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Estonian startups set an example for Silicon Valley companies with their turnover

According to Yrjö Ojasaar, a partner in the investment company Change Ventures, one advantage of Estonian startups compared to those in Silicon Valley is that they immediately generate turnover. This is why companies in Estonia have higher valuation than average and why relatively few of them fail.

Technology news portal Digipro wanted to find out more about how Estonian start-ups are setting an example for those in Silicon Valley.

“Lots of Estonian companies start generating turnover straight away,” said Ojasaar on the radio show ‘Restart’. “And you can go really far with real money.” According to Ojasaar, money gives a company more freedom and, if needed, the time to reposition itself.

The same ideas are reflected in the recent Baltic Startup Funding Report, which provides an analysis of start-ups in the Baltic States. Ojasaar discovered two surprising or rather unexpected results in the study. First, it revealed that companies must, for the most part, generate turnover. “In our region, it’s virtually impossible to raise money on slides alone,” he said. “Even pre-seed companies earn €7,250 a month on average.”

Changes brought along by COVID-19

Another surprise was related to the seed stage, in which companies posted a turnover of €52,000 a month in the first half of 2020. Coronavirus is partly responsible for this. “On the one hand, investors have been more careful, putting their money into companies that are generating turnover,” Ojasaar explained. “On the other hand, those who should’ve raised the A round raised the seed round instead.”

Ojasaar says that an average or above-average company in the Baltic States is the equal to any in Israel, London or Silicon Valley. To illustrate his point, he explained that the valuation of the seed companies among the top 25% of the most successful companies in Estonia is 10 million, which is a higher median than in the United States.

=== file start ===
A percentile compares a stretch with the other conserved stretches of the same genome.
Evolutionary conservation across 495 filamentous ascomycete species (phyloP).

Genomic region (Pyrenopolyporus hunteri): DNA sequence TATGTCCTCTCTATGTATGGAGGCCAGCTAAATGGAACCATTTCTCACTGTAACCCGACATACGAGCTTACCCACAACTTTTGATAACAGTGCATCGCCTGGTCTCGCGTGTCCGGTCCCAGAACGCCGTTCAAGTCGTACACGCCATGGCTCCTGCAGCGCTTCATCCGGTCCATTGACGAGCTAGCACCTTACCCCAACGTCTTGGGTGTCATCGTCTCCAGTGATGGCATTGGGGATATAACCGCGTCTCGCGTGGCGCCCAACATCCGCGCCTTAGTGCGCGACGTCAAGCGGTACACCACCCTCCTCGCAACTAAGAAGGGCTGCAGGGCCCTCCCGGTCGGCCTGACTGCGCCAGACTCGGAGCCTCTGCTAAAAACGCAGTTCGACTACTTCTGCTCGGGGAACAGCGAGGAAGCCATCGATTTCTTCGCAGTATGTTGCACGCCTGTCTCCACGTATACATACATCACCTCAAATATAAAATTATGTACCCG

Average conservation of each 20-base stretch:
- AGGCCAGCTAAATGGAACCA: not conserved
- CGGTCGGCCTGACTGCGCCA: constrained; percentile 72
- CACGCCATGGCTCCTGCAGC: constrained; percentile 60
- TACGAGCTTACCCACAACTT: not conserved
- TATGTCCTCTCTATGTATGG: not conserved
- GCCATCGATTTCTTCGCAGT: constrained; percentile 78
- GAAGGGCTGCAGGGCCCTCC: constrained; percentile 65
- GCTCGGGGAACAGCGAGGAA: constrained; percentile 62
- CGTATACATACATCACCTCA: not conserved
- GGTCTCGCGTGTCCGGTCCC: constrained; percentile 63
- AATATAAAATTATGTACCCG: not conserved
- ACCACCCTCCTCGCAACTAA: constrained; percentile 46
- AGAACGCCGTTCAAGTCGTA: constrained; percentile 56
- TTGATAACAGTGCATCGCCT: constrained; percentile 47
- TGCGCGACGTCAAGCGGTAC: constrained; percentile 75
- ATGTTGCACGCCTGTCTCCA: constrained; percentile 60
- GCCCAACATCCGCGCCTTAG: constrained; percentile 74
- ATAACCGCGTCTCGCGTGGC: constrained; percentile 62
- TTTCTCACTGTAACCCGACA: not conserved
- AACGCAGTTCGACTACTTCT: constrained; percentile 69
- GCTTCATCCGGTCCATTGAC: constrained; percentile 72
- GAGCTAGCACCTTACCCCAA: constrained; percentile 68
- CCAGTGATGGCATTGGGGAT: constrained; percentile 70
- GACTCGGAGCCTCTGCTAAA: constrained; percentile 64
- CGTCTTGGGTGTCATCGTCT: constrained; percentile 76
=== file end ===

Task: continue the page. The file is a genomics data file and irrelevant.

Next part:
This has mostly been dictated by smart foreign investors who do not overpay for companies. “Which leads us back to turnover,“ he explained. “The turnover of the top 25% of the most successful companies in Estonia is around €100,000 per month. In Silicon Valley, they would already be A-round companies and their valuation wouldn’t be 10 million euros, but 20-40 million.”

Estonia leads the way

The report also revealed that Estonians are well ahead of their southern neighbours. “Even though I said for years that the Latvians and Lithuanians would catch up with us before long, the truth is they haven’t,” Ojasaar admitted.

The differences between the three Baltic States are most apparent in the seed stage. Before it, there are almost as many companies in all three countries raising comparable amounts of money. However, drastic changes occur in the seed stage once companies have moved on from the initial idea to actual clients and testing.

“There aren’t as many companies or as much money in Latvia and Lithuania altogether as there is in Estonia,” said Ojasaar. Compared to seed-stage companies that raise around a million and have 15 employees on average, companies in the pre-seed stage raise just €150,000 with five employees.

Number of reasons for Estonia’s success

There are a number of reasons for Estonia’s continued success. “I think it’s mostly down to the different ecosystems,” Ojasaar speculates. “We have more investors, more accelerators and more incubators. But the biggest difference is psychological, in my view.”

He compares entrepreneurship to the world of running, where people believed for years that it was impossible to run a mile in under four minutes. When that was finally proved wrong, another 20 people crossed the magic line in the year that followed.

For Estonians, a variety of myths were similarly debunked by the success of Skype. Hardi Meybaum’s GrabCad and other success stories which came later seemed to prove to Estonians that success was not the exception, but the rule. Every entrepreneur in Estonia believes they can grow big and that they will make it happen. “That belief doesn’t come out of nowhere,” said Ojasaar, adding that Latvia and Lithuania still have yet to see such success stories, and exits in particular.

Read the original article in the Digipro portal here (in Estonian).

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